The Independent National Electoral Commission (INEC) declared Governor Obaseki as the winner of Saturday’s gubernatorial election in Edo state. The All Progressives Congress (APC) polled 223619 votes while Peoples Democratic Party (PDP) polled 307955 votes. The atmosphere before and after the election was saturated with discourse on godfatherism. Political news headlines over the weekend featured godfatherism as the key word – victory over godfatherism, triumph over godfatherism, New dawn; it is the end of godfatherism in Nigerian politics, etc. Paraded in different forms the major takeaway dominating the news was that the battle against godfatherism has been won in Nigeria politics following the victory of Governor Obaseki of the People’s Democratic Party (PDP) at the just concluded governorship polls in Edo state.
The political phenomenon of godfatherism is a concern for all and sundry. The term “godfathers” originated from Chicago gangsters in the United States led by Al Capone before the World War II period. Discussions about it becomes heightened towards elections even though it is not a new phenomenon in the Nigerian political arena. There is no consensus as to the definition of the word but in simple terms it is a situation whereby an influential individual hand-picks someone to attain leadership in order to exert authority or influence. The end result of the process is satisfying the political ego of the so-called godfathers. They are called godfathers despite the fact that they do not possess the intrinsic characteristics of a god. Chris Uba, one of the foremost godfathers in the fourth republic’s godfatherism, once acclaimed that “I am the greatest godfather in Nigeria”. His statement followed the 2003 general elections which he claimed was the first time an individual single-handedly put in position every politician in the state.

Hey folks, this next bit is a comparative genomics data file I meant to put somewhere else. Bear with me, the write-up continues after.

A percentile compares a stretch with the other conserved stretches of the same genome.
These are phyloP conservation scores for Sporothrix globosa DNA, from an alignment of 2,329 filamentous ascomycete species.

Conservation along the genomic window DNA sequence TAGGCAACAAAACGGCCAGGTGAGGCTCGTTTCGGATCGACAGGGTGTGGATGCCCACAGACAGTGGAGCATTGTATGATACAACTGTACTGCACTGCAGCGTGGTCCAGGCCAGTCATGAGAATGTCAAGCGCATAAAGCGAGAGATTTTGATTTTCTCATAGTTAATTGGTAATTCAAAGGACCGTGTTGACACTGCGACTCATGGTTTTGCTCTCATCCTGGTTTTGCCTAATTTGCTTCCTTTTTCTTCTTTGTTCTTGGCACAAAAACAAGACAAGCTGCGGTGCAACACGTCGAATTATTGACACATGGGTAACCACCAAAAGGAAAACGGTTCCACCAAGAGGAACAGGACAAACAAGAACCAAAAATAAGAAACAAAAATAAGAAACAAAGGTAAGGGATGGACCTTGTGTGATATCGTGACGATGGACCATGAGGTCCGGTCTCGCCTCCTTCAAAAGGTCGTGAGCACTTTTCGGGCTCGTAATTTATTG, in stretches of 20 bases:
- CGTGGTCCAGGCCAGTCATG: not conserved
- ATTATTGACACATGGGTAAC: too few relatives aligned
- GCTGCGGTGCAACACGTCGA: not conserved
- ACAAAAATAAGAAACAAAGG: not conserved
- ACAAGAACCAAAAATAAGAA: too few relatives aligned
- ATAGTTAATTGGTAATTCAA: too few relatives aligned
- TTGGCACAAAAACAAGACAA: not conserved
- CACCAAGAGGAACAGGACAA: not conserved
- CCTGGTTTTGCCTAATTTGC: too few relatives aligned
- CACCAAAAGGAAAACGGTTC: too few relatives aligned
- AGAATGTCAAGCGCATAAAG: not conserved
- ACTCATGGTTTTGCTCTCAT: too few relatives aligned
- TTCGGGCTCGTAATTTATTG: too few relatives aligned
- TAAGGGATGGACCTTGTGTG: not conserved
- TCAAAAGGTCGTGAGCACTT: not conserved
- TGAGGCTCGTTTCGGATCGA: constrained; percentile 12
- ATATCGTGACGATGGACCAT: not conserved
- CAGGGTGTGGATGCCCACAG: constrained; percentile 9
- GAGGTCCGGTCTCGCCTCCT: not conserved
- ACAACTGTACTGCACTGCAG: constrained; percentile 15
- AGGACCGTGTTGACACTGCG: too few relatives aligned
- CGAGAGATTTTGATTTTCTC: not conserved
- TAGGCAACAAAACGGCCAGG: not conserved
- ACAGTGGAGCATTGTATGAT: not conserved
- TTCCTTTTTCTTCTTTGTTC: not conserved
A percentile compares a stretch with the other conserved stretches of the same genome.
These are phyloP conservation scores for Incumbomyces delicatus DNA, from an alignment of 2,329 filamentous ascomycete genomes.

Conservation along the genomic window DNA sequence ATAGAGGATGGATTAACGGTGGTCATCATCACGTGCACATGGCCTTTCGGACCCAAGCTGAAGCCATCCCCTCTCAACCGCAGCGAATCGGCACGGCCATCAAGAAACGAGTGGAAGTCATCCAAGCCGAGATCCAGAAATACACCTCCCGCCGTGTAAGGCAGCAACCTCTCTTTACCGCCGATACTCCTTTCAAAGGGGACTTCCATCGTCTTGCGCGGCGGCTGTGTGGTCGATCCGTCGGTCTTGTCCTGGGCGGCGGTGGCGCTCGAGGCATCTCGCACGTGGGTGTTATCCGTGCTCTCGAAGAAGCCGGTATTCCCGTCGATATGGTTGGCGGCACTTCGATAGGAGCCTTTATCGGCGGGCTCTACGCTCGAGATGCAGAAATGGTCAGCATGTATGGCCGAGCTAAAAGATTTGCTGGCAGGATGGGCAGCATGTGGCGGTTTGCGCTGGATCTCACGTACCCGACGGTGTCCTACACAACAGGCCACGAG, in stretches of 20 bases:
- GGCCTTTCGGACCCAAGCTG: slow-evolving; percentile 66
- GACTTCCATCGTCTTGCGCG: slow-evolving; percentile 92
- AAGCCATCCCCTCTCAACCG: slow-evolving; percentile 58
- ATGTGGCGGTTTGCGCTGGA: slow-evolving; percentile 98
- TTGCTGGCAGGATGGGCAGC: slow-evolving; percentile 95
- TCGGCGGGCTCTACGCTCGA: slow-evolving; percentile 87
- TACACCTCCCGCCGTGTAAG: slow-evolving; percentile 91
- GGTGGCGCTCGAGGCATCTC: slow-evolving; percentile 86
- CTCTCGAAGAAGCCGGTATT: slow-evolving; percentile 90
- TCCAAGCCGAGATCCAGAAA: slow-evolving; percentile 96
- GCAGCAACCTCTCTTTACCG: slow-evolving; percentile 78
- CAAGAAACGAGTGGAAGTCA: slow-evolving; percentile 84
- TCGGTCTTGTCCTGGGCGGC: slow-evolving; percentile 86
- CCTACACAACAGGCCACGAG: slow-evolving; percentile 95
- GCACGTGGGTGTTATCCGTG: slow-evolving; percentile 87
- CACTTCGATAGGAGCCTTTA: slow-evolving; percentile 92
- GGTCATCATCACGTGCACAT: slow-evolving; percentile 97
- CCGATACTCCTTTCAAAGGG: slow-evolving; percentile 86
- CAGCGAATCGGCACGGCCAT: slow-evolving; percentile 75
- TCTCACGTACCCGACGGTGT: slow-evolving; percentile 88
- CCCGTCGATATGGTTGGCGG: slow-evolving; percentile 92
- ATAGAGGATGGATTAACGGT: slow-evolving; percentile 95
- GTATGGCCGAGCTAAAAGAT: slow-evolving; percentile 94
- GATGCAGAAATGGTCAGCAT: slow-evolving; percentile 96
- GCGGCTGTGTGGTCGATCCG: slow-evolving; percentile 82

Godfatherism in Nigeria dates back to the 1960s when the first set of Nigerian politicians fought for the Independence of the country. The key figures – Obafemi Awolowo Nnamdi Azikiwe and Ahmadu Bello – cultivated the habit of raising political sons from each region of the country. But there seems to be a different motivation to the initiative of the founding fathers to what we see today. The key motivator in the first republic’s godfatherism was to develop and guide the aspiration of the upcoming generation of politicians. It was a mentorship in the political arena. This is in distinct contrast to the fourth republic’s godfatherism.
The godfathers wield influence across different strata of government. The overwhelming influence of the political godfathers on the office seekers strips them of their independence in governance. It is slavery based on manipulations of their surrogates for selfish agenda. The question that lingers is why do godfathers act through their surrogates rather than running for the positions themselves. There are many possibilities. Oftentimes, they are not qualified for the position. They do not possess the scaling ability to be sold to the voters and they are obsessed with their “good” names. Godfathers do not want to get their names into liabilities that come with holding public offices.